Community Dent Oral Epidemiol. 2024 Apr 28. doi: 10.1111/cdoe.12971. Online ahead of print.

ABSTRACT

OBJECTIVES: Naturally exfoliated primary teeth are being increasingly collected in child development studies. Most of these odontological collections and tooth biobanks use parent-reported information from questionnaires or tooth checklists to collect data on offspring teeth. To the best of the authors’ knowledge, no studies have assessed parental engagement in tooth checklists, nor parental accuracy in identifying their child’s baby tooth. This study aimed to evaluate these dimensions by analysing data from the about this tooth checklist returned with donated primary teeth in a natural experimental study called STRONG (the Stories Teeth Record of Newborn Growth).

METHODS: Parental self-reported information were analysed on checklists returned with 825 primary teeth belonging to 199 children. The percentage of blank answers was calculated for each question. The accuracy of parents-reported tooth identification was evaluated by comparing parental ratings to researchers’ ratings. Reliability of researchers’ tooth identification was first evaluated by calculating intra-observer and inter-observer agreements, as well as Cohen’s Kappa values. The percentage of accuracy of parents’ tooth identification (relative to researcher’s) was then calculated, and logistic regressions were used to evaluate if time elapsed between when exfoliation occurred and the checklist was completed associated with parental accuracy in tooth identification.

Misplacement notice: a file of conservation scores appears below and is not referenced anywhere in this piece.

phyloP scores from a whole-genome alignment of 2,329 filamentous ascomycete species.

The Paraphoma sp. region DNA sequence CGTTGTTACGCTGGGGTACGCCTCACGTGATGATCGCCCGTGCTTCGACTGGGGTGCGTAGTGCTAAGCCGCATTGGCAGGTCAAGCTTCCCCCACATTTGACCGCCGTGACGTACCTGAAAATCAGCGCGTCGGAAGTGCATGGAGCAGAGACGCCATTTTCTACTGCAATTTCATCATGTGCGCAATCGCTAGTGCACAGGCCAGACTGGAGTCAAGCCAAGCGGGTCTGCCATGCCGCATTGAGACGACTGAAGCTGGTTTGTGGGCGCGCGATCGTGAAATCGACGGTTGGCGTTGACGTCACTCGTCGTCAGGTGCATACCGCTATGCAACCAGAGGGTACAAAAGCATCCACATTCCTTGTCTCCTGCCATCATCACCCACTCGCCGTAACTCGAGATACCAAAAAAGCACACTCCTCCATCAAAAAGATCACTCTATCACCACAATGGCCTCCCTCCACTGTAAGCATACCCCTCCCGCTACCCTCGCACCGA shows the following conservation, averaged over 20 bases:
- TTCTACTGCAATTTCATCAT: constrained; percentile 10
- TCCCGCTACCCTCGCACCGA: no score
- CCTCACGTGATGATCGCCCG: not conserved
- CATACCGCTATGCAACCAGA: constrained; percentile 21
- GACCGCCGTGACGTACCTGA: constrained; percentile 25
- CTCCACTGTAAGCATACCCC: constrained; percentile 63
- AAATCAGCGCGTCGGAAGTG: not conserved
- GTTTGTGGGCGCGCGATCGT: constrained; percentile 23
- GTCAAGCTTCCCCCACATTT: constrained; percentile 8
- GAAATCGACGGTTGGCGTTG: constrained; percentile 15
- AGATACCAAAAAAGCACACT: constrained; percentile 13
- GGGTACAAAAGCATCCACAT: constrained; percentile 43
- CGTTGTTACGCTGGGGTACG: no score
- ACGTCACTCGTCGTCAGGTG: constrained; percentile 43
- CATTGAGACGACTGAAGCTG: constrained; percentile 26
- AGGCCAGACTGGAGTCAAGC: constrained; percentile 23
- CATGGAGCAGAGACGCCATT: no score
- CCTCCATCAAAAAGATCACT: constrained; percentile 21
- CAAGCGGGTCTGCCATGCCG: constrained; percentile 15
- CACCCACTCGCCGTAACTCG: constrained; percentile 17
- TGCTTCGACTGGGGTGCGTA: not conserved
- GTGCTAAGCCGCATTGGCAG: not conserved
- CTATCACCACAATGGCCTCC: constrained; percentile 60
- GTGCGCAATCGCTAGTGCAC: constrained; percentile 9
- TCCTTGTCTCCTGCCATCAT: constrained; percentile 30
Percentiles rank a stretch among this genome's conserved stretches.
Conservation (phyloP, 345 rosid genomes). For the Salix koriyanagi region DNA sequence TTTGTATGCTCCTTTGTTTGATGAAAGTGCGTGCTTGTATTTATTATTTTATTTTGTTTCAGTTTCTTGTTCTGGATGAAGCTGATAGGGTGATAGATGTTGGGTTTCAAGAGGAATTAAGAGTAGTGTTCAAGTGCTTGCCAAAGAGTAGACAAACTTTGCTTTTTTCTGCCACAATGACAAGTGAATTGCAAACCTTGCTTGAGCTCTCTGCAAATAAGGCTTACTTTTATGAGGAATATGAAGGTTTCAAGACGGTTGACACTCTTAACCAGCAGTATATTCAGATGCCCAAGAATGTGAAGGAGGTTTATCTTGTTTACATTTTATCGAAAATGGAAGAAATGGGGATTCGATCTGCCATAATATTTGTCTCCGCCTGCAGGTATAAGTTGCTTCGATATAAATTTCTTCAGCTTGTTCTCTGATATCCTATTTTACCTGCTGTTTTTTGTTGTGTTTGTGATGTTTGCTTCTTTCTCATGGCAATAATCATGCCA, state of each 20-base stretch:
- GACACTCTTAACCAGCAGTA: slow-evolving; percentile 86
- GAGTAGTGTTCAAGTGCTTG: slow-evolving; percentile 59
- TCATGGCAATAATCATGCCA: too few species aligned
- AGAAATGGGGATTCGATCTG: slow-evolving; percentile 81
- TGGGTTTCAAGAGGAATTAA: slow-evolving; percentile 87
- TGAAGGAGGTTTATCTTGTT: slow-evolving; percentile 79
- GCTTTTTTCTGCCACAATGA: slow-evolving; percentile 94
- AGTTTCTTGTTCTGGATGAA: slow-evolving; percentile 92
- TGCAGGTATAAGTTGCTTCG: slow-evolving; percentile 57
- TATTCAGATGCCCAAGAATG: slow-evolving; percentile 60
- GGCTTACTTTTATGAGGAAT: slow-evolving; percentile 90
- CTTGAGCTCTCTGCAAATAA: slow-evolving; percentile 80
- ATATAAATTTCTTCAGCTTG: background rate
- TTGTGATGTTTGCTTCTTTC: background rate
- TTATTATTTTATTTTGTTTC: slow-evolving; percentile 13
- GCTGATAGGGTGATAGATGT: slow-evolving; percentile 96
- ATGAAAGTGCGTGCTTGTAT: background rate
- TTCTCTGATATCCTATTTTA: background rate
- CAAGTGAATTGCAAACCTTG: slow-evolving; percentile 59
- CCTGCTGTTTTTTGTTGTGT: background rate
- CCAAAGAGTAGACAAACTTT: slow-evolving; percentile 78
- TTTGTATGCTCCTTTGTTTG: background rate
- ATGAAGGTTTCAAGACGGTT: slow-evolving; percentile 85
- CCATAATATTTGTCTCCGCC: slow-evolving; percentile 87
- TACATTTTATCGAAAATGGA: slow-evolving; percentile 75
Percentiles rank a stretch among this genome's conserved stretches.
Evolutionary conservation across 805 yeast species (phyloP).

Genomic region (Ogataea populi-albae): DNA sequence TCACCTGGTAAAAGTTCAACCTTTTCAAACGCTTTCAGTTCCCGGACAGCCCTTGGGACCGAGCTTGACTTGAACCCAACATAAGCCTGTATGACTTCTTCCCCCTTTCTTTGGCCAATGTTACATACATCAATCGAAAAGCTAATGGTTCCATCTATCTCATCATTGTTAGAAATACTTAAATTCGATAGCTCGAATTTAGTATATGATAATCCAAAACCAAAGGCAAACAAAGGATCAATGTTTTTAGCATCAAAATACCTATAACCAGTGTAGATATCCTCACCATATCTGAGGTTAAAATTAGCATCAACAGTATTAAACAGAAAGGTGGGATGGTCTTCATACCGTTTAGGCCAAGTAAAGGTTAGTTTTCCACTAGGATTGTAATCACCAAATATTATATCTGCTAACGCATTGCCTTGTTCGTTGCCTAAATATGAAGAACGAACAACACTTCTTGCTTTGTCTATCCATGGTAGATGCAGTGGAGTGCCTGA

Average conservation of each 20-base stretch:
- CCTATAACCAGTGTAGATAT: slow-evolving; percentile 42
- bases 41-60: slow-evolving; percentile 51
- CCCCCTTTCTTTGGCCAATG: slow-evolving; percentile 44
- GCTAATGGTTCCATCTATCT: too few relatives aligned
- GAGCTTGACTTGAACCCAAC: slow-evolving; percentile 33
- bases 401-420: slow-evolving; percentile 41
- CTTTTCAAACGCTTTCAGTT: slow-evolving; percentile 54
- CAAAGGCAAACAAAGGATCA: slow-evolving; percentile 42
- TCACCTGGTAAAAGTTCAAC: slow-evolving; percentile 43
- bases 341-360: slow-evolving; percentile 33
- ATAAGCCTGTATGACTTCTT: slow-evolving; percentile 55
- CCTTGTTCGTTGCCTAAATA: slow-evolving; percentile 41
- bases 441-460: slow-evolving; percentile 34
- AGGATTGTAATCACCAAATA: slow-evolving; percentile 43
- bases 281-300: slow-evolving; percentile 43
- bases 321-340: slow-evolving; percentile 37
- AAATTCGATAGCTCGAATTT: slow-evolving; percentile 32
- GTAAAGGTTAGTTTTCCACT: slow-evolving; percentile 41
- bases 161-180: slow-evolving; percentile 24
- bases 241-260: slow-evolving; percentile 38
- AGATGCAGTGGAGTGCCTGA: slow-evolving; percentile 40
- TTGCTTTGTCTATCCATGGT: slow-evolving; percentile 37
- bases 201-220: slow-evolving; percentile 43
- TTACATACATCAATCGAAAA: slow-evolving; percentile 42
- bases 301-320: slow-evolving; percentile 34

RESULTS: Parents returned 98.4% of the checklists and completed 74.9% to 97.7% of the questions. Excellent reliability was demonstrated for researchers’ intra- and inter-rater tooth identification (agreement percentages >90%; Cohen’s Kappa values >.83). Moderate accuracy of parents-reported tooth identifications was found, with parents correctly identifying 49.5% of the donated tooth. Better parental accuracies were highlighted for partial identifications (87.1% of correct jaw, 75.6% of correct tooth type, and 65.8% of correct lateralization). Logistic regressions showed the odds of correct parental identifications decreased on average by 1.8% every 30 days of distance between tooth exfoliation and checklist completion.

CONCLUSIONS: While parental engagement is high, parents-reported tooth identifications have moderate accuracy, which decreases over time. High accuracy is however found for partial identifications. Parent-reported information on the accompanying questionnaire of naturally exfoliated primary teeth collection or tooth biobanks, even when filled in a long time after exfoliation took place, should be encouraged. However, expert identifications of teeth should remain best practice.

PMID:38680025 | DOI:10.1111/cdoe.12971